ps. I am an amateur physicist, or simply somebody interested in all sorts of sciences and knowledge :) ... personally i feel that our understanding of QM could be increased if we adopt another way to look at how we construct the dimensions. I watched the youtube series 'the Xth dimensions explained' a coupe of years back and though about this for quite some time and though about how it might be wrong. And came up with a different setup... The 0th dimension is the time dimension, it's a vector that points forward in all directions, seeing there are no space dimensions in this dimension, it can ;) and it's how we assume time works, it goes forward everywhere regardless how you move or in which direction. Then at a 90 degree angle there is a vector that designates a point, either a point in time, or time through a point. Then adding another vector at this point at 90degree we can designate (the direction of) a line in the 2nd dimension, add another vector at 90degrees we get a field, add another vector we get a 'cube' (though it's more like a 3sided pyramidal cone) ... and strangely enough we can do so with each dimension still having all degrees of motion free and undefined, so you can go further up. But anyways, for quantum mechanic you only have to work in the 0th and 1th dimension, and if time is equal everywhere, and a point only defined by one vector, then basically where it shows up in 4D space (the traditional 3D world we live in) is irrelevant, we could even find it at 2 different locations, because the time is equal, if time is not equal everywhere the quantum may jump around to exist at it's designated time ... anyways, i only know very few QM effects, basically those that made more popular science, and i have no background in the field and can thus only think about it conceptually, but found it interesting that building up the dimensions in a different way, starting with time in the 0th, then vectors to build up dimension, and understanding degrees of freedom in relation to the objects that could exist in those dimension, gave an interesting logically consistent build that seemed to also sort of explain 'why' (that describe you mention) certain effects/observations might take place ... maybe give it some thoughts in your spare time, as it could also well be the rambling of some amateur wanna be physicist (also recommend watching those videos, mainly the one on the 0th dimension) ;) ... ps. happy new year, and good luck on your endeavors !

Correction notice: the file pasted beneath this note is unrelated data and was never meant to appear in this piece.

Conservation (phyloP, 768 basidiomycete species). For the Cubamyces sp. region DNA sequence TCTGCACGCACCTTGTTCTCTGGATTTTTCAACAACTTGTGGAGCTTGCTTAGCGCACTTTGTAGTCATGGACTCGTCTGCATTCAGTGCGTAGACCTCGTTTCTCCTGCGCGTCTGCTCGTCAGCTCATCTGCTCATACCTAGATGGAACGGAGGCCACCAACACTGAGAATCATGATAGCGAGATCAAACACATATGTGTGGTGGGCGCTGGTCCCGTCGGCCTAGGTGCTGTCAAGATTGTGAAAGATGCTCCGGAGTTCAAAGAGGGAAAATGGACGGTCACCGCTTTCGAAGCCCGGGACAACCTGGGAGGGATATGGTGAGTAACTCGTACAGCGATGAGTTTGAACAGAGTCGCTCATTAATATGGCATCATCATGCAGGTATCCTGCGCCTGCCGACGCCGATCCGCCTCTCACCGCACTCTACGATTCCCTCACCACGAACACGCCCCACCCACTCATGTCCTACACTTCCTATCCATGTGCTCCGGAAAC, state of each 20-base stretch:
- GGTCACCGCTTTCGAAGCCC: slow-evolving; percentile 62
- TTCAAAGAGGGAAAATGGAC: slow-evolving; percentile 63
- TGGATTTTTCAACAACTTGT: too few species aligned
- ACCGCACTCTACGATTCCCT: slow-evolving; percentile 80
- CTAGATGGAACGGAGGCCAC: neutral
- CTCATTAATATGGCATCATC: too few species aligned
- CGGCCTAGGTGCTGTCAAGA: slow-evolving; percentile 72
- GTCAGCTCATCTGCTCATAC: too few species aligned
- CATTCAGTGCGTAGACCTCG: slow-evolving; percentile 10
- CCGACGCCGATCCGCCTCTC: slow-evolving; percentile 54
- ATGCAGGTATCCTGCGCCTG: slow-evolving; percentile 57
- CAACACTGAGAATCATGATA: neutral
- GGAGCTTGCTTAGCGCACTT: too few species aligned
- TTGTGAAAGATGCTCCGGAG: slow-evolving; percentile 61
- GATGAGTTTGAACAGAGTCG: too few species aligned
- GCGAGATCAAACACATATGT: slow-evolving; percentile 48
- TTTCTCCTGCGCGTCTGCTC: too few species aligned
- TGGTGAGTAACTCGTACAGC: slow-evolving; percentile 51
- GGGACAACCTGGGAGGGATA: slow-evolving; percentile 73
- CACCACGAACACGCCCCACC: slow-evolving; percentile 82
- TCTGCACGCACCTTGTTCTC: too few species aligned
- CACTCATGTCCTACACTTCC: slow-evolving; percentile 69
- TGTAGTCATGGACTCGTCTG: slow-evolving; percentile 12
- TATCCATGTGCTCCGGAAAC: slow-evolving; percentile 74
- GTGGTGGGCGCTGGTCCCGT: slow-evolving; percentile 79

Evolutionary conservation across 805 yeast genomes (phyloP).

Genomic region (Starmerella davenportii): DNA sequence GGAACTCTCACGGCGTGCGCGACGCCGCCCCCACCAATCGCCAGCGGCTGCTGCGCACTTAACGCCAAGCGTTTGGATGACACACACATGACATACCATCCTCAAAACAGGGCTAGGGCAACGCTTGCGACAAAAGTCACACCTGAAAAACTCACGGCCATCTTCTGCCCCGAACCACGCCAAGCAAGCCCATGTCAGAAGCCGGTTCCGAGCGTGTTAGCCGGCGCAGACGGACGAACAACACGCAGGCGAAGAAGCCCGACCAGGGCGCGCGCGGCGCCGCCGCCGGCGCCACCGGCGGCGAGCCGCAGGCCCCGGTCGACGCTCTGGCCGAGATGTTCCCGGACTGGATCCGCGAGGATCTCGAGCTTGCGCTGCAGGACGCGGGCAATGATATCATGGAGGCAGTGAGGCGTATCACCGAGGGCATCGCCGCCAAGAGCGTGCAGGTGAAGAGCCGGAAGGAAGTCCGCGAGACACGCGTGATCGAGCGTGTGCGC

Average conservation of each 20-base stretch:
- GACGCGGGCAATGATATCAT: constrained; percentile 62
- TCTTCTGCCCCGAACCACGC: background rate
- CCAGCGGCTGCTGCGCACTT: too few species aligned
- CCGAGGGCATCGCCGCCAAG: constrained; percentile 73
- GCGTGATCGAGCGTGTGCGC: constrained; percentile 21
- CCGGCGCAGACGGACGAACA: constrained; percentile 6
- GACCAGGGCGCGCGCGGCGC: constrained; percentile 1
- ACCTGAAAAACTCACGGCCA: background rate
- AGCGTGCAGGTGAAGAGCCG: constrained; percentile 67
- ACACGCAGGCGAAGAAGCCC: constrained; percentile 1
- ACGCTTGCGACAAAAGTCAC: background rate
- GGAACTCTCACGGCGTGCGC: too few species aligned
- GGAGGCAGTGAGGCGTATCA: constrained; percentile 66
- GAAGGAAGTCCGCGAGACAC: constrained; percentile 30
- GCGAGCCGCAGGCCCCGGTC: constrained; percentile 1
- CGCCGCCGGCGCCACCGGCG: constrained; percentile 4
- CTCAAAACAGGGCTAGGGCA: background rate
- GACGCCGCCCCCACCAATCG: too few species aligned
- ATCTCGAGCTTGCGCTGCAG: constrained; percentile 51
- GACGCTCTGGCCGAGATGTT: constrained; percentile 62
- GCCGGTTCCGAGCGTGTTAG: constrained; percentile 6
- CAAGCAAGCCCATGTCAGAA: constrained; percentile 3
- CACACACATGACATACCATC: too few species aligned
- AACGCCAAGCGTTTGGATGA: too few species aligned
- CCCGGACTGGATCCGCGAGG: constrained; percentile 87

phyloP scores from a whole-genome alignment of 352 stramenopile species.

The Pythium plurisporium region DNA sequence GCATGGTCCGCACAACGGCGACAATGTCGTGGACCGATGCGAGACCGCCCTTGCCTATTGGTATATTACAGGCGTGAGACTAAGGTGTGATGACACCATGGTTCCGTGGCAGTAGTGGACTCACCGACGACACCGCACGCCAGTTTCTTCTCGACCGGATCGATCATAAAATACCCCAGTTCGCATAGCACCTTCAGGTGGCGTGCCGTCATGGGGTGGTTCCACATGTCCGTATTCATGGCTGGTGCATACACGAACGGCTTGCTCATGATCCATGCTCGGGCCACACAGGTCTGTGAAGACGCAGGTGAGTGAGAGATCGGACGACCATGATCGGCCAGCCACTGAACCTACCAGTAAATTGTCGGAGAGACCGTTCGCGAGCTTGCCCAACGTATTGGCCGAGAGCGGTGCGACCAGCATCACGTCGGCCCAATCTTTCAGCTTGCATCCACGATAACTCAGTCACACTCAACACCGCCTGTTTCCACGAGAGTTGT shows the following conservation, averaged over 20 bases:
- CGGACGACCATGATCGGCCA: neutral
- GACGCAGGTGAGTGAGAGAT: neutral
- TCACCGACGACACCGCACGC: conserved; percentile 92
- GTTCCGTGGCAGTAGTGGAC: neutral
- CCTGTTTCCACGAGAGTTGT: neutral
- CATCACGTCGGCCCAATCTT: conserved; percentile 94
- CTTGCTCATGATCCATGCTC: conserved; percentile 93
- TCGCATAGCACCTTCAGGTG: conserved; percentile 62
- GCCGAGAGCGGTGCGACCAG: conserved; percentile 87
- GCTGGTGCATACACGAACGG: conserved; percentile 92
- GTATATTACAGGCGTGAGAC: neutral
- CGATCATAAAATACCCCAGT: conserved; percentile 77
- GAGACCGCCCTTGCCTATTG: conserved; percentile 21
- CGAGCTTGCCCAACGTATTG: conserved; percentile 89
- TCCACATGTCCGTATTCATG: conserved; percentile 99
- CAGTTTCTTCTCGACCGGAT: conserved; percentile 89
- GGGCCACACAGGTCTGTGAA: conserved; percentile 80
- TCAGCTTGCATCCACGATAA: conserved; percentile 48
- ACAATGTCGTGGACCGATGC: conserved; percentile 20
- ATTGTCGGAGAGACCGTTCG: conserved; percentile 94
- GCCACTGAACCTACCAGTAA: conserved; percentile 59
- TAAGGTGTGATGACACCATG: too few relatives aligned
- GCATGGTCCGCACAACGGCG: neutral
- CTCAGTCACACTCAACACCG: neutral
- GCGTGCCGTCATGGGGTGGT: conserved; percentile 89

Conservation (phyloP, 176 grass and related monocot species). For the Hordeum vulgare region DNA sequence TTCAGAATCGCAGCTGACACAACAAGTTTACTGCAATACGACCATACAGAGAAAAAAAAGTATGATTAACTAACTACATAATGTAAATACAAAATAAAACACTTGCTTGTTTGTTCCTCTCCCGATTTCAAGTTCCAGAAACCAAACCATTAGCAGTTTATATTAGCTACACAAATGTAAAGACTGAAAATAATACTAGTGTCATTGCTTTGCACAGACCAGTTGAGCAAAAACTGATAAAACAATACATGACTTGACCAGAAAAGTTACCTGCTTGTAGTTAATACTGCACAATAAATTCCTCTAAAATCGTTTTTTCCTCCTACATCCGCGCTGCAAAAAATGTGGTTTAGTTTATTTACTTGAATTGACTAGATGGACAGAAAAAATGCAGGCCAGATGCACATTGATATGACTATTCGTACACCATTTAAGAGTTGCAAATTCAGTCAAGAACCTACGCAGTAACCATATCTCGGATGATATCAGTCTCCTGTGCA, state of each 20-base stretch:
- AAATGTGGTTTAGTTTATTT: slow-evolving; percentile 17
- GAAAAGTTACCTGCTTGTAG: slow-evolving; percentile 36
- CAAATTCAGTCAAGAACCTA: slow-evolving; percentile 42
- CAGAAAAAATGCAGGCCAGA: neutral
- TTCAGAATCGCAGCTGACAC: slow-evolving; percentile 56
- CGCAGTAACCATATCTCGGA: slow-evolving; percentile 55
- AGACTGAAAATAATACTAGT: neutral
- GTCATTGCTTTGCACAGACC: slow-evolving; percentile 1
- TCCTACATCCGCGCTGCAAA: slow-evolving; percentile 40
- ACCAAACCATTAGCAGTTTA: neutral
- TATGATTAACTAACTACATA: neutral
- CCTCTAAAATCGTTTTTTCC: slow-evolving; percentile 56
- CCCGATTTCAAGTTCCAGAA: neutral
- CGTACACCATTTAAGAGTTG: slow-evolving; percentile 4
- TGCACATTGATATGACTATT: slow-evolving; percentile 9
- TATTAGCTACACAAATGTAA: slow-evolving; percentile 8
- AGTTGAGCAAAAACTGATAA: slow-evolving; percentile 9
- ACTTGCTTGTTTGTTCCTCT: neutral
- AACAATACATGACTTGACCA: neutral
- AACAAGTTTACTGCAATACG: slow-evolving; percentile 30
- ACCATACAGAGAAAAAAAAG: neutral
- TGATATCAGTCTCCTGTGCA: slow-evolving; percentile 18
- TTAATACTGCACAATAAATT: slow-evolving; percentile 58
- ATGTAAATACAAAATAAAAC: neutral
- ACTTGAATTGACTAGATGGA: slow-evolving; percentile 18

ohw, i would suggest maybe moving into the field of quantum entanglement, if we can get 64 pairs of them working at infinite distance, we can basically build a 64bit interstellar 64bit digital connection. The only tech that Startrek seemed to have never attempted to explain, yet simply used for instant communication across lightyears of distance. Because who in the audience (or at home) wants to 'staytuned' for years to receive an order from the Headquarters. Yeah, i extrapolated that after dutch scientist managed to get an entanglement working on a more spooky distance ^^ ... hey, science without dreams is like butter without the peanut variety. ;) ... w/e you do, follow your passion !